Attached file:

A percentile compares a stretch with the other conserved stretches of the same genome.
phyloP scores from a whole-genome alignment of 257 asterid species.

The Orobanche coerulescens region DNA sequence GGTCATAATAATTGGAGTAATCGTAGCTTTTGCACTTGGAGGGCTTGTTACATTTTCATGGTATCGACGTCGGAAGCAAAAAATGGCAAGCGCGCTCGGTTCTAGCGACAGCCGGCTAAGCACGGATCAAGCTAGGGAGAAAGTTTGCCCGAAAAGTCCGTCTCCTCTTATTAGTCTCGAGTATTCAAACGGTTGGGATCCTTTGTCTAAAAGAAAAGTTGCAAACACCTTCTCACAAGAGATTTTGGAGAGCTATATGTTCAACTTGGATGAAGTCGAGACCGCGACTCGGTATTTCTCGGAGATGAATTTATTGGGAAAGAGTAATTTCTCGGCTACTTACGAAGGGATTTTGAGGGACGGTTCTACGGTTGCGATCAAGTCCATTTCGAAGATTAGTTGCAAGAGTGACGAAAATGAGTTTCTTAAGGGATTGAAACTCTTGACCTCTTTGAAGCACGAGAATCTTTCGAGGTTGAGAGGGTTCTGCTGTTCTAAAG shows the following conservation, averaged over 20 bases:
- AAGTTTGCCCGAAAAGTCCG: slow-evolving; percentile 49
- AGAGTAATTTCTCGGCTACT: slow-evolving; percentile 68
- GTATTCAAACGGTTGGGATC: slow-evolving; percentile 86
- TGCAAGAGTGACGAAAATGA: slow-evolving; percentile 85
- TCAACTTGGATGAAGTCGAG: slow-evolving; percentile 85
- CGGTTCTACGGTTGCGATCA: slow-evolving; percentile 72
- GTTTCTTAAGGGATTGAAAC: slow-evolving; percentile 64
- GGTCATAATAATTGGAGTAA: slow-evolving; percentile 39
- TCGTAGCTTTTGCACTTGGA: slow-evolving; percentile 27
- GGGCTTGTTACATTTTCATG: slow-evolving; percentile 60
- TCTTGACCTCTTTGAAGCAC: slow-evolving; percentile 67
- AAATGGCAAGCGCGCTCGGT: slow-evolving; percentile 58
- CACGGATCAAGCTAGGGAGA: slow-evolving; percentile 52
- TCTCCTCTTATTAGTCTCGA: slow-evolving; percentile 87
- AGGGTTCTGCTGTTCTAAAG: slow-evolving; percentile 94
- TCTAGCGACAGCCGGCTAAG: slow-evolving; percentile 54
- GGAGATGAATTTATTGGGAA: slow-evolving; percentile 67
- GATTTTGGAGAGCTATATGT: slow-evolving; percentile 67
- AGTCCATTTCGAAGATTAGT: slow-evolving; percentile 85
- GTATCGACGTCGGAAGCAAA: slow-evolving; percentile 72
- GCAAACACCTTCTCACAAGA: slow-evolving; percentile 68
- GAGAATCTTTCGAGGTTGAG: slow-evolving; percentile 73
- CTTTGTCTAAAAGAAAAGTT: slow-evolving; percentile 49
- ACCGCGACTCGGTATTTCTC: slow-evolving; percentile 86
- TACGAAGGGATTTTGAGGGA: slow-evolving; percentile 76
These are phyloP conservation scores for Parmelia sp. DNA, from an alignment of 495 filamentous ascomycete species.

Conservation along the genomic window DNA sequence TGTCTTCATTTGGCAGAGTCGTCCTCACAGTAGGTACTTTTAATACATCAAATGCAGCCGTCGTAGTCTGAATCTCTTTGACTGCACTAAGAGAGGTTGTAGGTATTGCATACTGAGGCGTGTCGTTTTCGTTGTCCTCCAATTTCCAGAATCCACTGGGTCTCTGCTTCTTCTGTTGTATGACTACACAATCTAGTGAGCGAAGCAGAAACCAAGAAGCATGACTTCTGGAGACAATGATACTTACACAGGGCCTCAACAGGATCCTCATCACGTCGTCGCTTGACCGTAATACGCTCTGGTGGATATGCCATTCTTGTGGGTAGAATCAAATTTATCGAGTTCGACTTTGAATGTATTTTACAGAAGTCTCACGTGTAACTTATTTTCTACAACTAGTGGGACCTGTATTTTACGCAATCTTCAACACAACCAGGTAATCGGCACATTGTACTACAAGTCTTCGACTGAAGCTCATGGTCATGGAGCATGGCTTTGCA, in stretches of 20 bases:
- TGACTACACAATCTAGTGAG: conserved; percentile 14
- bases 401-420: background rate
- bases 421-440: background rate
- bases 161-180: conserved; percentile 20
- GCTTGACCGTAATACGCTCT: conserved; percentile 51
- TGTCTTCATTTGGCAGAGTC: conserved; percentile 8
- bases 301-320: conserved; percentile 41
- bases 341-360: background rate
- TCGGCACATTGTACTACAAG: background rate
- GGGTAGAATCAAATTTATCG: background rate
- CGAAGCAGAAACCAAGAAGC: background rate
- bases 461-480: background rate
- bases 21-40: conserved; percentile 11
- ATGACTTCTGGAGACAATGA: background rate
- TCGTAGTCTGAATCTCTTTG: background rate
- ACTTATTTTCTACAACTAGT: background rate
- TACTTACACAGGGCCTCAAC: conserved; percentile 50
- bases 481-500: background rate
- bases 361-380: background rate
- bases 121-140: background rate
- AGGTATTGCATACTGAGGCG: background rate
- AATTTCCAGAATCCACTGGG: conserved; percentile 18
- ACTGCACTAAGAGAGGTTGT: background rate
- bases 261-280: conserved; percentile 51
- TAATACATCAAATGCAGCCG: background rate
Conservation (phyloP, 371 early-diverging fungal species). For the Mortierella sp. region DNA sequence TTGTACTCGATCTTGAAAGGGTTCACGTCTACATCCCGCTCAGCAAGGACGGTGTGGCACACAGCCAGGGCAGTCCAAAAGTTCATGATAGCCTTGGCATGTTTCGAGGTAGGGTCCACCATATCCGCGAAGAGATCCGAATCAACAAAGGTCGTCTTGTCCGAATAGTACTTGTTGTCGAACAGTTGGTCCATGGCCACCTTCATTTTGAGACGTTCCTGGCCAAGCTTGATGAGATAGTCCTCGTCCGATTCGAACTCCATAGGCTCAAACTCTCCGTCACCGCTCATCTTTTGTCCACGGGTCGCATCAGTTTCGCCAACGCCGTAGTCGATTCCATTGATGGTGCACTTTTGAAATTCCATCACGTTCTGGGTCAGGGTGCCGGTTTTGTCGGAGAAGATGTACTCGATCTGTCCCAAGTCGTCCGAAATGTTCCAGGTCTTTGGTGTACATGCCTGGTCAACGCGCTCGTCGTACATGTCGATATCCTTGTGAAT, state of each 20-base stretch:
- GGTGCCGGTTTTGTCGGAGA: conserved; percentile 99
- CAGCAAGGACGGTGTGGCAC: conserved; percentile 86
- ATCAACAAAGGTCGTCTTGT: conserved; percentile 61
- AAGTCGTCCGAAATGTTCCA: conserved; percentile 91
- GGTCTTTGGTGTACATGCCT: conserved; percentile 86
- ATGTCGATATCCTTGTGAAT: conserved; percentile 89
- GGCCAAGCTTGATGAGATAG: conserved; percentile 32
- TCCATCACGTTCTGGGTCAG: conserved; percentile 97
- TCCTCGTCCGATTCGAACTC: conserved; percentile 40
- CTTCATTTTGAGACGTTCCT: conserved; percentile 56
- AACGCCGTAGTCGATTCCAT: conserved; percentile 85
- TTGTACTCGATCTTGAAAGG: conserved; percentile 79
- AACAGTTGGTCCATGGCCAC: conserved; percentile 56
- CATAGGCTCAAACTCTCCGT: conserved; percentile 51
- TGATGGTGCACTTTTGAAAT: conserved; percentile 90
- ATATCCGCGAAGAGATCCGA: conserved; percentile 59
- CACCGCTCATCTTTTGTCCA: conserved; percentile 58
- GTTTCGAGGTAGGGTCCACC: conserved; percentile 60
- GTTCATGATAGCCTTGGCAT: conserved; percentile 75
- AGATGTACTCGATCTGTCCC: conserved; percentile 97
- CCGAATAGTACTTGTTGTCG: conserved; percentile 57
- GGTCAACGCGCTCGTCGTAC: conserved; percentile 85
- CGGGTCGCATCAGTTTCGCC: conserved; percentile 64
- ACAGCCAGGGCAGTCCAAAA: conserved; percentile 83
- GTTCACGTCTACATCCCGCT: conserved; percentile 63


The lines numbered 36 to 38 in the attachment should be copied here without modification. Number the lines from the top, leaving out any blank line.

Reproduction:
- TGTCTTCATTTGGCAGAGTC: conserved; percentile 8
- bases 301-320: conserved; percentile 41
- bases 341-360: background rate